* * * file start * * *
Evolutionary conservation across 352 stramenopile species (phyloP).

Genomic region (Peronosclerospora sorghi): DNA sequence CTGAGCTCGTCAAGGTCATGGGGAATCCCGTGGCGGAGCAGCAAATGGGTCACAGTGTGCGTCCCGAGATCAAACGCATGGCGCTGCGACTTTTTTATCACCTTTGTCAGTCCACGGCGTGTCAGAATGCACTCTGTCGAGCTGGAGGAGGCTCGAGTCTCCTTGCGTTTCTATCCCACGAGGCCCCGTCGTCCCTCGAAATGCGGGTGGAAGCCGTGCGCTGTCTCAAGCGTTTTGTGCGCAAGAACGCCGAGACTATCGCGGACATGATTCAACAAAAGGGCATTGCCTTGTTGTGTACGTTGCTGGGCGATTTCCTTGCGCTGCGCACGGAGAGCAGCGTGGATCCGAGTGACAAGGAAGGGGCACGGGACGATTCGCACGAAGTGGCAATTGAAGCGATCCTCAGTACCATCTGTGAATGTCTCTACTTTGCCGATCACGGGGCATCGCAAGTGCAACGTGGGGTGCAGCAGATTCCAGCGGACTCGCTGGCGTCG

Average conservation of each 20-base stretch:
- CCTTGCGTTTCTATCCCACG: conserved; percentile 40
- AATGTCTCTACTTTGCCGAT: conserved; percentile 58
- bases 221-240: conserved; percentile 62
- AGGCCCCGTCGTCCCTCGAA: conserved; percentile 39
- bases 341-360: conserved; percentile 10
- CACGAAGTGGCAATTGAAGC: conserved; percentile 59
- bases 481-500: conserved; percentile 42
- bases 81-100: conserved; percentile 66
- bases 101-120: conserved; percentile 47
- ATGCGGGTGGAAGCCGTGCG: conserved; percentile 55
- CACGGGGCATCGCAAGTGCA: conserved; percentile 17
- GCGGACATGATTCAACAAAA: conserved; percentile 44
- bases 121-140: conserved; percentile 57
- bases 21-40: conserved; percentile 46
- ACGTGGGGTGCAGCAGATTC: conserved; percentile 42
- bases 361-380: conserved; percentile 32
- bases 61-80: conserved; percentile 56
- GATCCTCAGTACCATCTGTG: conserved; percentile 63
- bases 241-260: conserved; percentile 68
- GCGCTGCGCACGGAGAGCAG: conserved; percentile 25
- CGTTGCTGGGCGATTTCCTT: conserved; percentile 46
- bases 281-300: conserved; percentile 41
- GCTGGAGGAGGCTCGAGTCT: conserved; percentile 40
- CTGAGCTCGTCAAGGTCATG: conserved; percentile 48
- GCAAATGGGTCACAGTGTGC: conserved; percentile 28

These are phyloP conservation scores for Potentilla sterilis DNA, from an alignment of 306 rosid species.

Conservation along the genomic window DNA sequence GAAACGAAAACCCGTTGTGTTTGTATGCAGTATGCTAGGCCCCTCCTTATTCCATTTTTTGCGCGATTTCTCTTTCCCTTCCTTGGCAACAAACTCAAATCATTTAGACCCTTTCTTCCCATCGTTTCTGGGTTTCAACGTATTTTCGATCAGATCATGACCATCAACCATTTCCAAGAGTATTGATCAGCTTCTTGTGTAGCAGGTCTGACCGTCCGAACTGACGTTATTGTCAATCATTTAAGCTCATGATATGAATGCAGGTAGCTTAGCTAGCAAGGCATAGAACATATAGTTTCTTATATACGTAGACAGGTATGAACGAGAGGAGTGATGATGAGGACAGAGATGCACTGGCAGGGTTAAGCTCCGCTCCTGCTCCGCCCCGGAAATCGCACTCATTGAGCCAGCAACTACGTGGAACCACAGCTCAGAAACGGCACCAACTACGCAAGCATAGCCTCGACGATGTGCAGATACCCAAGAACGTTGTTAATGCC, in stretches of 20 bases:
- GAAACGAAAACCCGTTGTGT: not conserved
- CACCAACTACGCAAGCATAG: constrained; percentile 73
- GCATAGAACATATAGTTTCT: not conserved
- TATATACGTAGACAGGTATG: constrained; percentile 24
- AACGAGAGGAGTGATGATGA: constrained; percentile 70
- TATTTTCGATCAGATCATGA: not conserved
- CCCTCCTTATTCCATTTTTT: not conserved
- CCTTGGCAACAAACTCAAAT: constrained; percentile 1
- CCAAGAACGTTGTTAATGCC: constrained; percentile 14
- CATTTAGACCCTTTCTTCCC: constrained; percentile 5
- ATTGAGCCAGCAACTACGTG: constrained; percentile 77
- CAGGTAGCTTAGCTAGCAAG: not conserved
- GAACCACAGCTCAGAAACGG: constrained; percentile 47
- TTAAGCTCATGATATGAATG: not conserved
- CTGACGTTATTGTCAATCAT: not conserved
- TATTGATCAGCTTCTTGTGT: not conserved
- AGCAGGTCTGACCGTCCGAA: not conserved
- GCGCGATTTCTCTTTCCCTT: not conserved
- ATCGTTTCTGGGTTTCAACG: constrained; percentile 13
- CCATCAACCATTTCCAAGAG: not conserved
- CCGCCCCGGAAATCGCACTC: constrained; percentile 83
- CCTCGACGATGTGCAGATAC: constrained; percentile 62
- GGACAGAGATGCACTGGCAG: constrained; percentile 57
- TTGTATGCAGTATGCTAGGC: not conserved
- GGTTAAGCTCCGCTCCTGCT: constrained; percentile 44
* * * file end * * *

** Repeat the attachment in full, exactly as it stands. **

Evolutionary conservation across 352 stramenopile species (phyloP).

Genomic region (Peronosclerospora sorghi): DNA sequence CTGAGCTCGTCAAGGTCATGGGGAATCCCGTGGCGGAGCAGCAAATGGGTCACAGTGTGCGTCCCGAGATCAAACGCATGGCGCTGCGACTTTTTTATCACCTTTGTCAGTCCACGGCGTGTCAGAATGCACTCTGTCGAGCTGGAGGAGGCTCGAGTCTCCTTGCGTTTCTATCCCACGAGGCCCCGTCGTCCCTCGAAATGCGGGTGGAAGCCGTGCGCTGTCTCAAGCGTTTTGTGCGCAAGAACGCCGAGACTATCGCGGACATGATTCAACAAAAGGGCATTGCCTTGTTGTGTACGTTGCTGGGCGATTTCCTTGCGCTGCGCACGGAGAGCAGCGTGGATCCGAGTGACAAGGAAGGGGCACGGGACGATTCGCACGAAGTGGCAATTGAAGCGATCCTCAGTACCATCTGTGAATGTCTCTACTTTGCCGATCACGGGGCATCGCAAGTGCAACGTGGGGTGCAGCAGATTCCAGCGGACTCGCTGGCGTCG

Average conservation of each 20-base stretch:
- CCTTGCGTTTCTATCCCACG: conserved; percentile 40
- AATGTCTCTACTTTGCCGAT: conserved; percentile 58
- bases 221-240: conserved; percentile 62
- AGGCCCCGTCGTCCCTCGAA: conserved; percentile 39
- bases 341-360: conserved; percentile 10
- CACGAAGTGGCAATTGAAGC: conserved; percentile 59
- bases 481-500: conserved; percentile 42
- bases 81-100: conserved; percentile 66
- bases 101-120: conserved; percentile 47
- ATGCGGGTGGAAGCCGTGCG: conserved; percentile 55
- CACGGGGCATCGCAAGTGCA: conserved; percentile 17
- GCGGACATGATTCAACAAAA: conserved; percentile 44
- bases 121-140: conserved; percentile 57
- bases 21-40: conserved; percentile 46
- ACGTGGGGTGCAGCAGATTC: conserved; percentile 42
- bases 361-380: conserved; percentile 32
- bases 61-80: conserved; percentile 56
- GATCCTCAGTACCATCTGTG: conserved; percentile 63
- bases 241-260: conserved; percentile 68
- GCGCTGCGCACGGAGAGCAG: conserved; percentile 25
- CGTTGCTGGGCGATTTCCTT: conserved; percentile 46
- bases 281-300: conserved; percentile 41
- GCTGGAGGAGGCTCGAGTCT: conserved; percentile 40
- CTGAGCTCGTCAAGGTCATG: conserved; percentile 48
- GCAAATGGGTCACAGTGTGC: conserved; percentile 28

These are phyloP conservation scores for Potentilla sterilis DNA, from an alignment of 306 rosid species.

Conservation along the genomic window DNA sequence GAAACGAAAACCCGTTGTGTTTGTATGCAGTATGCTAGGCCCCTCCTTATTCCATTTTTTGCGCGATTTCTCTTTCCCTTCCTTGGCAACAAACTCAAATCATTTAGACCCTTTCTTCCCATCGTTTCTGGGTTTCAACGTATTTTCGATCAGATCATGACCATCAACCATTTCCAAGAGTATTGATCAGCTTCTTGTGTAGCAGGTCTGACCGTCCGAACTGACGTTATTGTCAATCATTTAAGCTCATGATATGAATGCAGGTAGCTTAGCTAGCAAGGCATAGAACATATAGTTTCTTATATACGTAGACAGGTATGAACGAGAGGAGTGATGATGAGGACAGAGATGCACTGGCAGGGTTAAGCTCCGCTCCTGCTCCGCCCCGGAAATCGCACTCATTGAGCCAGCAACTACGTGGAACCACAGCTCAGAAACGGCACCAACTACGCAAGCATAGCCTCGACGATGTGCAGATACCCAAGAACGTTGTTAATGCC, in stretches of 20 bases:
- GAAACGAAAACCCGTTGTGT: not conserved
- CACCAACTACGCAAGCATAG: constrained; percentile 73
- GCATAGAACATATAGTTTCT: not conserved
- TATATACGTAGACAGGTATG: constrained; percentile 24
- AACGAGAGGAGTGATGATGA: constrained; percentile 70
- TATTTTCGATCAGATCATGA: not conserved
- CCCTCCTTATTCCATTTTTT: not conserved
- CCTTGGCAACAAACTCAAAT: constrained; percentile 1
- CCAAGAACGTTGTTAATGCC: constrained; percentile 14
- CATTTAGACCCTTTCTTCCC: constrained; percentile 5
- ATTGAGCCAGCAACTACGTG: constrained; percentile 77
- CAGGTAGCTTAGCTAGCAAG: not conserved
- GAACCACAGCTCAGAAACGG: constrained; percentile 47
- TTAAGCTCATGATATGAATG: not conserved
- CTGACGTTATTGTCAATCAT: not conserved
- TATTGATCAGCTTCTTGTGT: not conserved
- AGCAGGTCTGACCGTCCGAA: not conserved
- GCGCGATTTCTCTTTCCCTT: not conserved
- ATCGTTTCTGGGTTTCAACG: constrained; percentile 13
- CCATCAACCATTTCCAAGAG: not conserved
- CCGCCCCGGAAATCGCACTC: constrained; percentile 83
- CCTCGACGATGTGCAGATAC: constrained; percentile 62
- GGACAGAGATGCACTGGCAG: constrained; percentile 57
- TTGTATGCAGTATGCTAGGC: not conserved
- GGTTAAGCTCCGCTCCTGCT: constrained; percentile 44